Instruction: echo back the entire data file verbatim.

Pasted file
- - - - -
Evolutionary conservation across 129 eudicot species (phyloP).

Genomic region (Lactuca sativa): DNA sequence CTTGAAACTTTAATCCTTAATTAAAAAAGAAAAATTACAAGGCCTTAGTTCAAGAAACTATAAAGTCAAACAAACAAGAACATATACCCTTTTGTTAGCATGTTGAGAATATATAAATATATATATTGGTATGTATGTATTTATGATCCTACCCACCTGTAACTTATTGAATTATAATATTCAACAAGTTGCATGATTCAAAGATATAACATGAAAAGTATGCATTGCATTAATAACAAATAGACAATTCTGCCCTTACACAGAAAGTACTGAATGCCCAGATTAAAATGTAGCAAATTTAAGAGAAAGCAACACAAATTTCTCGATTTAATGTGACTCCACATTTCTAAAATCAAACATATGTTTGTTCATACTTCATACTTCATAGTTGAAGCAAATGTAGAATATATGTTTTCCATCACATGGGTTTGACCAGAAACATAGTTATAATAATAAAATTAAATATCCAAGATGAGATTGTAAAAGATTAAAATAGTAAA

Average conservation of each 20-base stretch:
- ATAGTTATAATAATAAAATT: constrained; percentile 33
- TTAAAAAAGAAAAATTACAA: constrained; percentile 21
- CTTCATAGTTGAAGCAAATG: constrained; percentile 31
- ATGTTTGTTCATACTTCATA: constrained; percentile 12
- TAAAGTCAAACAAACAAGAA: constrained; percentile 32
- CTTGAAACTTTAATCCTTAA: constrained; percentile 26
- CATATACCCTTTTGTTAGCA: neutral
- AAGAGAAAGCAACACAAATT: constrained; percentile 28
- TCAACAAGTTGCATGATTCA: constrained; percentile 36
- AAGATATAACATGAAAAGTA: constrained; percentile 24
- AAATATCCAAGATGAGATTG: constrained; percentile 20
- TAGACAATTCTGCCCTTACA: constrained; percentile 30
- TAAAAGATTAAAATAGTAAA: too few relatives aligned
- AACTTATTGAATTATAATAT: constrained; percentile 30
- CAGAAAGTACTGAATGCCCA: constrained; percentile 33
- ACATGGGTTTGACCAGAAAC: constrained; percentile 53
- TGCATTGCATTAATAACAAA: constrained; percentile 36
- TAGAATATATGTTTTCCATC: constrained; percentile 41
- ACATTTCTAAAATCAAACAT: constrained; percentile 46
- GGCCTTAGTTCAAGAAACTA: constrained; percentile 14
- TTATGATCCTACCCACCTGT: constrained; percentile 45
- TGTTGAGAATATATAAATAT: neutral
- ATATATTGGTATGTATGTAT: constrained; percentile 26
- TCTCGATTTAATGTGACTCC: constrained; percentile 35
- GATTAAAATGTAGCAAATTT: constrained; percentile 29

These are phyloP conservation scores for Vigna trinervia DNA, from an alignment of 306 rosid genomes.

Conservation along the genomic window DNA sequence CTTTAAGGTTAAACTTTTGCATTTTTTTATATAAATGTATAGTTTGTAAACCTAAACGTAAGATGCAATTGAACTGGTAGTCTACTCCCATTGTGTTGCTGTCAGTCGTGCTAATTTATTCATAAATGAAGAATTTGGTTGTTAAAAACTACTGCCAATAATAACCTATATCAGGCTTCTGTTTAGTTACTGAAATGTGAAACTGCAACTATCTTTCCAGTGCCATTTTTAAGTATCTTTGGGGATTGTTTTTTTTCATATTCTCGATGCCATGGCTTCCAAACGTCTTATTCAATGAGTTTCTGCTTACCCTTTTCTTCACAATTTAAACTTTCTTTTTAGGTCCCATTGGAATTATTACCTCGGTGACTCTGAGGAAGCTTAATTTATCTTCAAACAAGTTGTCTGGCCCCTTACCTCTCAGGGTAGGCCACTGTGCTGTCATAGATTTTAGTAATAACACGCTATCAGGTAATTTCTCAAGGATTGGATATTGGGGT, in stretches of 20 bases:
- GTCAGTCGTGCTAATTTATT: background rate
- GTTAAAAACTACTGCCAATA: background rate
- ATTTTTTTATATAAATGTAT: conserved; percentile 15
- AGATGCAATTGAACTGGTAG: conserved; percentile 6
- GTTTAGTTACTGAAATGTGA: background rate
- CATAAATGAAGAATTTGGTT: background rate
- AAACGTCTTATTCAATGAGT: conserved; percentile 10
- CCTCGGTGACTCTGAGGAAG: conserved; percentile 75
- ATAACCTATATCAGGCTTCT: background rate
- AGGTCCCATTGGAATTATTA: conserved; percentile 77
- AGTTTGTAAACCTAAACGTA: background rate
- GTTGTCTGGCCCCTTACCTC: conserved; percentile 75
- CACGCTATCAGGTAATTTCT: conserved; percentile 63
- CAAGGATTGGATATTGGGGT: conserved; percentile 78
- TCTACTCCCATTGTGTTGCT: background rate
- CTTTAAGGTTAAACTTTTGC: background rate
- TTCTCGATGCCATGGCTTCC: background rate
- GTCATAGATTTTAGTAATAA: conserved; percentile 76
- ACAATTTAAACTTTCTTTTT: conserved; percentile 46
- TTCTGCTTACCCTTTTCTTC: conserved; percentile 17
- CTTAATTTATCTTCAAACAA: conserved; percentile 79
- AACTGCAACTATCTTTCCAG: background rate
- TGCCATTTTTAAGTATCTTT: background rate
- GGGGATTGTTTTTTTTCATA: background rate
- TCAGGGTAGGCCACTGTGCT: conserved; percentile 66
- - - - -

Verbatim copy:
Evolutionary conservation across 129 eudicot species (phyloP).

Genomic region (Lactuca sativa): DNA sequence CTTGAAACTTTAATCCTTAATTAAAAAAGAAAAATTACAAGGCCTTAGTTCAAGAAACTATAAAGTCAAACAAACAAGAACATATACCCTTTTGTTAGCATGTTGAGAATATATAAATATATATATTGGTATGTATGTATTTATGATCCTACCCACCTGTAACTTATTGAATTATAATATTCAACAAGTTGCATGATTCAAAGATATAACATGAAAAGTATGCATTGCATTAATAACAAATAGACAATTCTGCCCTTACACAGAAAGTACTGAATGCCCAGATTAAAATGTAGCAAATTTAAGAGAAAGCAACACAAATTTCTCGATTTAATGTGACTCCACATTTCTAAAATCAAACATATGTTTGTTCATACTTCATACTTCATAGTTGAAGCAAATGTAGAATATATGTTTTCCATCACATGGGTTTGACCAGAAACATAGTTATAATAATAAAATTAAATATCCAAGATGAGATTGTAAAAGATTAAAATAGTAAA

Average conservation of each 20-base stretch:
- ATAGTTATAATAATAAAATT: constrained; percentile 33
- TTAAAAAAGAAAAATTACAA: constrained; percentile 21
- CTTCATAGTTGAAGCAAATG: constrained; percentile 31
- ATGTTTGTTCATACTTCATA: constrained; percentile 12
- TAAAGTCAAACAAACAAGAA: constrained; percentile 32
- CTTGAAACTTTAATCCTTAA: constrained; percentile 26
- CATATACCCTTTTGTTAGCA: neutral
- AAGAGAAAGCAACACAAATT: constrained; percentile 28
- TCAACAAGTTGCATGATTCA: constrained; percentile 36
- AAGATATAACATGAAAAGTA: constrained; percentile 24
- AAATATCCAAGATGAGATTG: constrained; percentile 20
- TAGACAATTCTGCCCTTACA: constrained; percentile 30
- TAAAAGATTAAAATAGTAAA: too few relatives aligned
- AACTTATTGAATTATAATAT: constrained; percentile 30
- CAGAAAGTACTGAATGCCCA: constrained; percentile 33
- ACATGGGTTTGACCAGAAAC: constrained; percentile 53
- TGCATTGCATTAATAACAAA: constrained; percentile 36
- TAGAATATATGTTTTCCATC: constrained; percentile 41
- ACATTTCTAAAATCAAACAT: constrained; percentile 46
- GGCCTTAGTTCAAGAAACTA: constrained; percentile 14
- TTATGATCCTACCCACCTGT: constrained; percentile 45
- TGTTGAGAATATATAAATAT: neutral
- ATATATTGGTATGTATGTAT: constrained; percentile 26
- TCTCGATTTAATGTGACTCC: constrained; percentile 35
- GATTAAAATGTAGCAAATTT: constrained; percentile 29

These are phyloP conservation scores for Vigna trinervia DNA, from an alignment of 306 rosid genomes.

Conservation along the genomic window DNA sequence CTTTAAGGTTAAACTTTTGCATTTTTTTATATAAATGTATAGTTTGTAAACCTAAACGTAAGATGCAATTGAACTGGTAGTCTACTCCCATTGTGTTGCTGTCAGTCGTGCTAATTTATTCATAAATGAAGAATTTGGTTGTTAAAAACTACTGCCAATAATAACCTATATCAGGCTTCTGTTTAGTTACTGAAATGTGAAACTGCAACTATCTTTCCAGTGCCATTTTTAAGTATCTTTGGGGATTGTTTTTTTTCATATTCTCGATGCCATGGCTTCCAAACGTCTTATTCAATGAGTTTCTGCTTACCCTTTTCTTCACAATTTAAACTTTCTTTTTAGGTCCCATTGGAATTATTACCTCGGTGACTCTGAGGAAGCTTAATTTATCTTCAAACAAGTTGTCTGGCCCCTTACCTCTCAGGGTAGGCCACTGTGCTGTCATAGATTTTAGTAATAACACGCTATCAGGTAATTTCTCAAGGATTGGATATTGGGGT, in stretches of 20 bases:
- GTCAGTCGTGCTAATTTATT: background rate
- GTTAAAAACTACTGCCAATA: background rate
- ATTTTTTTATATAAATGTAT: conserved; percentile 15
- AGATGCAATTGAACTGGTAG: conserved; percentile 6
- GTTTAGTTACTGAAATGTGA: background rate
- CATAAATGAAGAATTTGGTT: background rate
- AAACGTCTTATTCAATGAGT: conserved; percentile 10
- CCTCGGTGACTCTGAGGAAG: conserved; percentile 75
- ATAACCTATATCAGGCTTCT: background rate
- AGGTCCCATTGGAATTATTA: conserved; percentile 77
- AGTTTGTAAACCTAAACGTA: background rate
- GTTGTCTGGCCCCTTACCTC: conserved; percentile 75
- CACGCTATCAGGTAATTTCT: conserved; percentile 63
- CAAGGATTGGATATTGGGGT: conserved; percentile 78
- TCTACTCCCATTGTGTTGCT: background rate
- CTTTAAGGTTAAACTTTTGC: background rate
- TTCTCGATGCCATGGCTTCC: background rate
- GTCATAGATTTTAGTAATAA: conserved; percentile 76
- ACAATTTAAACTTTCTTTTT: conserved; percentile 46
- TTCTGCTTACCCTTTTCTTC: conserved; percentile 17
- CTTAATTTATCTTCAAACAA: conserved; percentile 79
- AACTGCAACTATCTTTCCAG: background rate
- TGCCATTTTTAAGTATCTTT: background rate
- GGGGATTGTTTTTTTTCATA: background rate
- TCAGGGTAGGCCACTGTGCT: conserved; percentile 66